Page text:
The Hamptons

The Montauk Yachtini

michael braverman :: on the hamptons


News From the Cocktail Front…

A few days ago, at about cocktail time all over the world, I sat down on the terrace of the Montauk Yacht Club for a kind of Alice in Wonderland experience with a cartoon sized martini glass. Had my friend Daniel not been across the table, already sipping through his straw, I might have decided that it was more prudent to dive over the bulkhead into Lake Montauk than to tackle a drink this size.

The mega-yachtini is Montauk’s trendy, over-the-top contribution to this summer’s crop of extravagant Hamptons baubles. And it is right up there in memorable contributions to the silly season on the East End, those glorious, golden days before we have to go back to serious business in September. A small step for a bartender, perhaps, but a great step for the sybaritic side of mankind.

Keith Battaglia, the manager of the Montauk Yacht Club, had wanted a signature cocktail. (My best definition of a signature cocktail is something that~Rs not easily co-opted by the competition and that gives you license to price it as high as a barrel of oil.) He very cleverly came up with the name, yachtini, and decided it should, like the yachts themselves, come in a mega size as well as regular.

Not having the vaguest idea of how to fill the oversized glass, Battaglia turned to the mixologist at Veuve Cliquot, who developed a cocktail with 10 Cane Rum, fresh lime and pineapple juice, orgeat syrup and Veuve Cliquot as the major ingredients.

It turns out that the mixologist is one smart and savvy girl. The drink is a good balance of fruit and alcohol, soft, tropical, and with its Champagne topping, sophisticated too. The only problem I found is that it is too easy to drink, much, much too easy. When Battaglia told me about a woman who drank two mega-yachtinis, I have to say I quite understood.

This is peak season at the Montauk Yacht Club and sitting there with a yachtini next to the sparkling water, looking at the splendid boats coming and going or just tied up at their slips, is a superb mid-summer treat. While most cocktails are priced at a reasonable $9 to $11, the yachtini is positioned as a budget buster at $25 for the regular size and $100 for the mega. Expensive, yes, but a fine way to remember the summer of 08.

Another local pleasure of the alcoholic kind is LiV vodka. Made in Baiting Hollow, near Riverhead, it is the first vodka to be distilled and bottled on Long Island. Because of a change in state laws, the producer, Long Island Spirits, is the only legal distillery to be established here since the nineteenth century. The vodka is distilled from potatoes using artisanal methods, and the result is terrific: smooth, clean and creamy. I tested it several ways; even straight up at both refrigerator temperature and room temperature it had clarity and a fine mouthfeel.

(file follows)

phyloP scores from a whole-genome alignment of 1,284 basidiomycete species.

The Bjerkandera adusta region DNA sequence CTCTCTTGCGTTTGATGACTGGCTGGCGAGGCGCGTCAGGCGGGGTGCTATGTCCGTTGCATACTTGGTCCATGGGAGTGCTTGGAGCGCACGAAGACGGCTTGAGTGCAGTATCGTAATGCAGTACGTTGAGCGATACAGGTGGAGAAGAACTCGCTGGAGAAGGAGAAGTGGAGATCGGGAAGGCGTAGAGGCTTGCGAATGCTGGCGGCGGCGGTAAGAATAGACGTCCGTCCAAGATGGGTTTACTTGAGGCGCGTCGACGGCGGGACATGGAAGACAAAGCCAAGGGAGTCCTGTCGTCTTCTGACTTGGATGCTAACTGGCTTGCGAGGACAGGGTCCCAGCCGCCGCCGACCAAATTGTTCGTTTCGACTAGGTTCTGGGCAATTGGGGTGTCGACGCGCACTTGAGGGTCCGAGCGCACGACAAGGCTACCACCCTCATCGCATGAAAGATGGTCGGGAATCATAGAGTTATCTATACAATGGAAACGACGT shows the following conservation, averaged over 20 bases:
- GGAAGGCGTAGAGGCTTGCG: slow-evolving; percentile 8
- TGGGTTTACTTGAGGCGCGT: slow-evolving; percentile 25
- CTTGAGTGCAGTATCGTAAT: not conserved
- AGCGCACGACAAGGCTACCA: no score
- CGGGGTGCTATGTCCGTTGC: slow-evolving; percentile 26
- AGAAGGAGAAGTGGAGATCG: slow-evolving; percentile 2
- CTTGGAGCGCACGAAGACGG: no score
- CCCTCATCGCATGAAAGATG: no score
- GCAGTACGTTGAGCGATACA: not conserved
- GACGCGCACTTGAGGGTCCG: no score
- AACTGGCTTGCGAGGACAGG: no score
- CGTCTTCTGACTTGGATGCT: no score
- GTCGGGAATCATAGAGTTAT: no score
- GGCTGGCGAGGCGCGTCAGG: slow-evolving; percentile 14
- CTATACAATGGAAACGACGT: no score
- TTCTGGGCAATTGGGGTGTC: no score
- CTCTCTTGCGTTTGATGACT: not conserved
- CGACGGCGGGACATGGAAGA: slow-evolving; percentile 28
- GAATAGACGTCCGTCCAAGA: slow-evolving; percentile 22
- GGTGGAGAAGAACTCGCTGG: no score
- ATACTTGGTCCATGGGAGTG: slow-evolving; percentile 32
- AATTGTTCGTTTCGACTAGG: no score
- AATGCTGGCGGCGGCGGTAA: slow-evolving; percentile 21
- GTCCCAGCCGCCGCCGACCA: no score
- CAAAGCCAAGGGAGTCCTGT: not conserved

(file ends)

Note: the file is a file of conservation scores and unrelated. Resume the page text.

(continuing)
The name LiV, a play on Long Island vodka, rhymes with five, and it~Rs priced at $38 for 750 ml., and $44 for a full liter. Expect to see the tall, elegant bottle around at the parties, and watch for it as the official vodka of this year’s Hampton Classic Horse Show.



Michael Braverman is Editor at Large at Hamptons Magazine and Contributing Editor at Gotham Magazine. He has been the Wine Columnist at The East Hampton Star and he also writes for the polo newsletters, Open Season and Morning Line. We are thrilled to welcome him aboard TheHamptons.com as well! He can be reached at michael[at]thehamptons.com or via our comments page.
Braverman is deeply involved in the East End community and serves on the boards of the Hampton Classic Horse Show, the Thomas Moran Trust, the Robert Wilson Watermill Center, and the Pollock-Krasner House and Study Center. He has lived most of his life in East Hampton, and was a partner in Braverman Newbold Brennan Real Estate. That business was sold to Sotheby’s International Realty ten years ago, after which he became a journalist.

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August 7th, 2008 Posted by | wine & dine...our take | no comments